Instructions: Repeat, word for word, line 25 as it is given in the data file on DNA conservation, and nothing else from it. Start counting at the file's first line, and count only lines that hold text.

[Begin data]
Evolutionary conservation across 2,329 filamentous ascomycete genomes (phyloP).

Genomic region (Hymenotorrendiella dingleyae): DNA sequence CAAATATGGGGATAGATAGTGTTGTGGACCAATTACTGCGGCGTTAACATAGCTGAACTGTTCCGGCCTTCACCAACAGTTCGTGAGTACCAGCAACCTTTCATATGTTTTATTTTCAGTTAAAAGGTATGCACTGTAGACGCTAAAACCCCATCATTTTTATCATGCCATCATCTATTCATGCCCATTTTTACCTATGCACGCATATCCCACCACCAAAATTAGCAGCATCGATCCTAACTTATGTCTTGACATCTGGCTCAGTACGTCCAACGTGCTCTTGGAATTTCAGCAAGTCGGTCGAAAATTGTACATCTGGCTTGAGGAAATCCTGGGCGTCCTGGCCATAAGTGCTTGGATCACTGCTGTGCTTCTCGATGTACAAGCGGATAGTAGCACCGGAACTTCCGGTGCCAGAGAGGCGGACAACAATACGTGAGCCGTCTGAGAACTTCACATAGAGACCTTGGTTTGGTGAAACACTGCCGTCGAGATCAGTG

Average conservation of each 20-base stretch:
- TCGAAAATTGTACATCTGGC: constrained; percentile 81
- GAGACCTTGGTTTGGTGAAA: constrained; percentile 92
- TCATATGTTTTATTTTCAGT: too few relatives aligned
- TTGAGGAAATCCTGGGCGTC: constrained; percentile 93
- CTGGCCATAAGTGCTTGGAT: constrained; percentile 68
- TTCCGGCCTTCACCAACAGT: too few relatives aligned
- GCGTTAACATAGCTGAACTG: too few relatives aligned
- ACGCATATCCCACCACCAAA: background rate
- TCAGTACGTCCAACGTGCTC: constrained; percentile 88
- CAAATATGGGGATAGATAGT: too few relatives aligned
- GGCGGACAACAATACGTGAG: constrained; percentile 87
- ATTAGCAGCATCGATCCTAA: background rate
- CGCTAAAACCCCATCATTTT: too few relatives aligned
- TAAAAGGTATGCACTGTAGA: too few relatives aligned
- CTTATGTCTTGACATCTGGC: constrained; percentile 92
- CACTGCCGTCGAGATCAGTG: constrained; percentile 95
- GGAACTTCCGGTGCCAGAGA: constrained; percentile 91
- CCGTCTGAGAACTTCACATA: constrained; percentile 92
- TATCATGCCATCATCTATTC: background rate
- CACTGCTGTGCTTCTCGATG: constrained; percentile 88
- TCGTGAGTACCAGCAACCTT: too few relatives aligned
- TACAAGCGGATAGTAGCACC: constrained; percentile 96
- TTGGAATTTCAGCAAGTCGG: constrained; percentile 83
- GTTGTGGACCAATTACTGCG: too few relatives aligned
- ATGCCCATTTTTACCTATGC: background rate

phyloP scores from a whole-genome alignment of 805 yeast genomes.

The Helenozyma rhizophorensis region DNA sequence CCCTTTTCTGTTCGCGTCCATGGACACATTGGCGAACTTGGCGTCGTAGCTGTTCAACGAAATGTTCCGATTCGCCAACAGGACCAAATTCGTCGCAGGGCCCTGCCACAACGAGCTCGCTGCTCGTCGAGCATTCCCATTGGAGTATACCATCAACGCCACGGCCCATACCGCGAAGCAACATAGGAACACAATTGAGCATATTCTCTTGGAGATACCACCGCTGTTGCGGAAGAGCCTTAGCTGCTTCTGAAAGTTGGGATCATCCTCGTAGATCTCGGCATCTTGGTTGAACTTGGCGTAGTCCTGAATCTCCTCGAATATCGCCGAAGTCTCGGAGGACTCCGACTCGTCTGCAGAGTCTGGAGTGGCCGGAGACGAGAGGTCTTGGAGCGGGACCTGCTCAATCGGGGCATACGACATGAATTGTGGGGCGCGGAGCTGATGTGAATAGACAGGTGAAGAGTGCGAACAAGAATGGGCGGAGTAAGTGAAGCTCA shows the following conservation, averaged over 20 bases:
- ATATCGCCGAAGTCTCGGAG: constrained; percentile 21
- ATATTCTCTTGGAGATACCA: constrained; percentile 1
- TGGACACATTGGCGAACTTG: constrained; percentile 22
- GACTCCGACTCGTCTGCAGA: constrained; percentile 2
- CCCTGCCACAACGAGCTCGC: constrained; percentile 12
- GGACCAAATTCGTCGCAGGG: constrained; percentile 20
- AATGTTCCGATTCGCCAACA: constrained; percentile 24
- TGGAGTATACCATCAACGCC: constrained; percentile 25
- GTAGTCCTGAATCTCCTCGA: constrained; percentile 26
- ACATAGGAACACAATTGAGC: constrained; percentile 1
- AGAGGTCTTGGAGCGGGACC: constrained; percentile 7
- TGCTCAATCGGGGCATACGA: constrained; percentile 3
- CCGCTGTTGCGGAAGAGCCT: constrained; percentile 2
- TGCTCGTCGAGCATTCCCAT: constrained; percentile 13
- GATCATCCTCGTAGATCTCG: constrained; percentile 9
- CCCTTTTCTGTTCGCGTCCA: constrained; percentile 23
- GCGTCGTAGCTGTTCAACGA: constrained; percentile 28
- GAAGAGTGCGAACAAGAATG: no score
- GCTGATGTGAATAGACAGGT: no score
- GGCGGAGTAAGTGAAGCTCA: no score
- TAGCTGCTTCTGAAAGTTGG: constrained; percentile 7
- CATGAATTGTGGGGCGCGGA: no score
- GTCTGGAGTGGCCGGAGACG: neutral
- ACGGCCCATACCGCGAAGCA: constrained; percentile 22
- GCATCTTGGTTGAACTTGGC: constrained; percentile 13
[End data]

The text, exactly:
- TACAAGCGGATAGTAGCACC: constrained; percentile 96